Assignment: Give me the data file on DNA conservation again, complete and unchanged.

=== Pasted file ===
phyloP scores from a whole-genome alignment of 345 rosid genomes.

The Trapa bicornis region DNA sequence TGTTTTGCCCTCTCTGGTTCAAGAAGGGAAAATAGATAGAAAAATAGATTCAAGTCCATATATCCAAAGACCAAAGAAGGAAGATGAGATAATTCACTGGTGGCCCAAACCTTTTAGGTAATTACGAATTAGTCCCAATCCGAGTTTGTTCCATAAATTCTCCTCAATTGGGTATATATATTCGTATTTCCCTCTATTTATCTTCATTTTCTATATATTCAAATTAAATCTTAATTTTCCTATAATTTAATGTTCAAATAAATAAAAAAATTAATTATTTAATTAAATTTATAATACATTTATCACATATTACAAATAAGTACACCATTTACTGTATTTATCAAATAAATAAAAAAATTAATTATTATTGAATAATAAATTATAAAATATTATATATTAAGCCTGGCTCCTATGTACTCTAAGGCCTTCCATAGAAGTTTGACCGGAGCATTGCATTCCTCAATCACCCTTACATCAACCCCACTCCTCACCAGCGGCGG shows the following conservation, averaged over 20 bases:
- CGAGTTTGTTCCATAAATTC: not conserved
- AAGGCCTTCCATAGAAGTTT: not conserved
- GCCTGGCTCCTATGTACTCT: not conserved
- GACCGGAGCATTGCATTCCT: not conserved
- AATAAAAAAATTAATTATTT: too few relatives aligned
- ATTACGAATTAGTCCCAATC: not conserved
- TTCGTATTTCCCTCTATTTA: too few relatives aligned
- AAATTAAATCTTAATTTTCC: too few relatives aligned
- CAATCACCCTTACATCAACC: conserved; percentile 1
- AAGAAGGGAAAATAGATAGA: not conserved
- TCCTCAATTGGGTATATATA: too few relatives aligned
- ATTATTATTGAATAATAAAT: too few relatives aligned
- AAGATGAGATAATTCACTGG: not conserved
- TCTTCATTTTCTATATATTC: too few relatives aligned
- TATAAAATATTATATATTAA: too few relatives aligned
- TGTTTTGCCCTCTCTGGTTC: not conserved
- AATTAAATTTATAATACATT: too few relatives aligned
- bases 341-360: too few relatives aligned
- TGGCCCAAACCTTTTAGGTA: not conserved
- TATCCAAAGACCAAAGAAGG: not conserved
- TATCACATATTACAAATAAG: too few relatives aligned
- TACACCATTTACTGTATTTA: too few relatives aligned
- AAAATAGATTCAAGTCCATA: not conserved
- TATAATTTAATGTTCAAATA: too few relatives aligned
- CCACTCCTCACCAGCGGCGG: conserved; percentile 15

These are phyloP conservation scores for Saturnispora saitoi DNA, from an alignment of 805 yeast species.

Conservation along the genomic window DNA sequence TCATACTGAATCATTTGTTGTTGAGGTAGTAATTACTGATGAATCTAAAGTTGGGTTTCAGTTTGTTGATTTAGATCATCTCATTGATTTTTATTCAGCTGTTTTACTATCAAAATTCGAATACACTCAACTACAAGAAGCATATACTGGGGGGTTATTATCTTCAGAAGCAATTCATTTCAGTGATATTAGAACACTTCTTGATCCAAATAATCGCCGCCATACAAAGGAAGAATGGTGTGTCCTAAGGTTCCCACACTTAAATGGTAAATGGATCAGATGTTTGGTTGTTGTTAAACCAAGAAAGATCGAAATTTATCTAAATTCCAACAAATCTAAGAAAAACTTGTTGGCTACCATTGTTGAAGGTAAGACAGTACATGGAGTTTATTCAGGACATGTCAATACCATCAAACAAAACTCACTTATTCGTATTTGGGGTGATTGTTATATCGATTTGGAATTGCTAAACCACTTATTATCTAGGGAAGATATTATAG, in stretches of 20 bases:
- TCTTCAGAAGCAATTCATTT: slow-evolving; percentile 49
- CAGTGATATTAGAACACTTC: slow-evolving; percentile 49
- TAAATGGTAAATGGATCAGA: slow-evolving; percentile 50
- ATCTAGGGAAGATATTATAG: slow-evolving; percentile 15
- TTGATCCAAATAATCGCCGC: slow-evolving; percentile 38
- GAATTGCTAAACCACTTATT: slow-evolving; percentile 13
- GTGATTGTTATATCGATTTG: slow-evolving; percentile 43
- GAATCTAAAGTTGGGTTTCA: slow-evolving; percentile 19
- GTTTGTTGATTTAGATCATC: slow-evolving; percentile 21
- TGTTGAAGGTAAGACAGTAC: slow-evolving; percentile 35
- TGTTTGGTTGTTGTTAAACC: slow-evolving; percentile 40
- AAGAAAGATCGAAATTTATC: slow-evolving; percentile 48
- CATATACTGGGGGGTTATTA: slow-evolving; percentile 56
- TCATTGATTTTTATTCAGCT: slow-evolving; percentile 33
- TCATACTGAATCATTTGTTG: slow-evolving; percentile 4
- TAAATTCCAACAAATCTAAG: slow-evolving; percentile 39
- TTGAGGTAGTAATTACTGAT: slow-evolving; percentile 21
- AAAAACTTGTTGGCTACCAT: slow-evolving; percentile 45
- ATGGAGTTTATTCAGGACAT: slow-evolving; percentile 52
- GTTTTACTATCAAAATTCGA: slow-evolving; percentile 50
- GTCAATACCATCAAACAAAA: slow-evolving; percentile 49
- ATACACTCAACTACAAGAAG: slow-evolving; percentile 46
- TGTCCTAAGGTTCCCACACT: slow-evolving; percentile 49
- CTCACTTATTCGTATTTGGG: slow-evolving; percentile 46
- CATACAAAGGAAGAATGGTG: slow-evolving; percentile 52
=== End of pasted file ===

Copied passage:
phyloP scores from a whole-genome alignment of 345 rosid genomes.

The Trapa bicornis region DNA sequence TGTTTTGCCCTCTCTGGTTCAAGAAGGGAAAATAGATAGAAAAATAGATTCAAGTCCATATATCCAAAGACCAAAGAAGGAAGATGAGATAATTCACTGGTGGCCCAAACCTTTTAGGTAATTACGAATTAGTCCCAATCCGAGTTTGTTCCATAAATTCTCCTCAATTGGGTATATATATTCGTATTTCCCTCTATTTATCTTCATTTTCTATATATTCAAATTAAATCTTAATTTTCCTATAATTTAATGTTCAAATAAATAAAAAAATTAATTATTTAATTAAATTTATAATACATTTATCACATATTACAAATAAGTACACCATTTACTGTATTTATCAAATAAATAAAAAAATTAATTATTATTGAATAATAAATTATAAAATATTATATATTAAGCCTGGCTCCTATGTACTCTAAGGCCTTCCATAGAAGTTTGACCGGAGCATTGCATTCCTCAATCACCCTTACATCAACCCCACTCCTCACCAGCGGCGG shows the following conservation, averaged over 20 bases:
- CGAGTTTGTTCCATAAATTC: not conserved
- AAGGCCTTCCATAGAAGTTT: not conserved
- GCCTGGCTCCTATGTACTCT: not conserved
- GACCGGAGCATTGCATTCCT: not conserved
- AATAAAAAAATTAATTATTT: too few relatives aligned
- ATTACGAATTAGTCCCAATC: not conserved
- TTCGTATTTCCCTCTATTTA: too few relatives aligned
- AAATTAAATCTTAATTTTCC: too few relatives aligned
- CAATCACCCTTACATCAACC: conserved; percentile 1
- AAGAAGGGAAAATAGATAGA: not conserved
- TCCTCAATTGGGTATATATA: too few relatives aligned
- ATTATTATTGAATAATAAAT: too few relatives aligned
- AAGATGAGATAATTCACTGG: not conserved
- TCTTCATTTTCTATATATTC: too few relatives aligned
- TATAAAATATTATATATTAA: too few relatives aligned
- TGTTTTGCCCTCTCTGGTTC: not conserved
- AATTAAATTTATAATACATT: too few relatives aligned
- bases 341-360: too few relatives aligned
- TGGCCCAAACCTTTTAGGTA: not conserved
- TATCCAAAGACCAAAGAAGG: not conserved
- TATCACATATTACAAATAAG: too few relatives aligned
- TACACCATTTACTGTATTTA: too few relatives aligned
- AAAATAGATTCAAGTCCATA: not conserved
- TATAATTTAATGTTCAAATA: too few relatives aligned
- CCACTCCTCACCAGCGGCGG: conserved; percentile 15

These are phyloP conservation scores for Saturnispora saitoi DNA, from an alignment of 805 yeast species.

Conservation along the genomic window DNA sequence TCATACTGAATCATTTGTTGTTGAGGTAGTAATTACTGATGAATCTAAAGTTGGGTTTCAGTTTGTTGATTTAGATCATCTCATTGATTTTTATTCAGCTGTTTTACTATCAAAATTCGAATACACTCAACTACAAGAAGCATATACTGGGGGGTTATTATCTTCAGAAGCAATTCATTTCAGTGATATTAGAACACTTCTTGATCCAAATAATCGCCGCCATACAAAGGAAGAATGGTGTGTCCTAAGGTTCCCACACTTAAATGGTAAATGGATCAGATGTTTGGTTGTTGTTAAACCAAGAAAGATCGAAATTTATCTAAATTCCAACAAATCTAAGAAAAACTTGTTGGCTACCATTGTTGAAGGTAAGACAGTACATGGAGTTTATTCAGGACATGTCAATACCATCAAACAAAACTCACTTATTCGTATTTGGGGTGATTGTTATATCGATTTGGAATTGCTAAACCACTTATTATCTAGGGAAGATATTATAG, in stretches of 20 bases:
- TCTTCAGAAGCAATTCATTT: slow-evolving; percentile 49
- CAGTGATATTAGAACACTTC: slow-evolving; percentile 49
- TAAATGGTAAATGGATCAGA: slow-evolving; percentile 50
- ATCTAGGGAAGATATTATAG: slow-evolving; percentile 15
- TTGATCCAAATAATCGCCGC: slow-evolving; percentile 38
- GAATTGCTAAACCACTTATT: slow-evolving; percentile 13
- GTGATTGTTATATCGATTTG: slow-evolving; percentile 43
- GAATCTAAAGTTGGGTTTCA: slow-evolving; percentile 19
- GTTTGTTGATTTAGATCATC: slow-evolving; percentile 21
- TGTTGAAGGTAAGACAGTAC: slow-evolving; percentile 35
- TGTTTGGTTGTTGTTAAACC: slow-evolving; percentile 40
- AAGAAAGATCGAAATTTATC: slow-evolving; percentile 48
- CATATACTGGGGGGTTATTA: slow-evolving; percentile 56
- TCATTGATTTTTATTCAGCT: slow-evolving; percentile 33
- TCATACTGAATCATTTGTTG: slow-evolving; percentile 4
- TAAATTCCAACAAATCTAAG: slow-evolving; percentile 39
- TTGAGGTAGTAATTACTGAT: slow-evolving; percentile 21
- AAAAACTTGTTGGCTACCAT: slow-evolving; percentile 45
- ATGGAGTTTATTCAGGACAT: slow-evolving; percentile 52
- GTTTTACTATCAAAATTCGA: slow-evolving; percentile 50
- GTCAATACCATCAAACAAAA: slow-evolving; percentile 49
- ATACACTCAACTACAAGAAG: slow-evolving; percentile 46
- TGTCCTAAGGTTCCCACACT: slow-evolving; percentile 49
- CTCACTTATTCGTATTTGGG: slow-evolving; percentile 46
- CATACAAAGGAAGAATGGTG: slow-evolving; percentile 52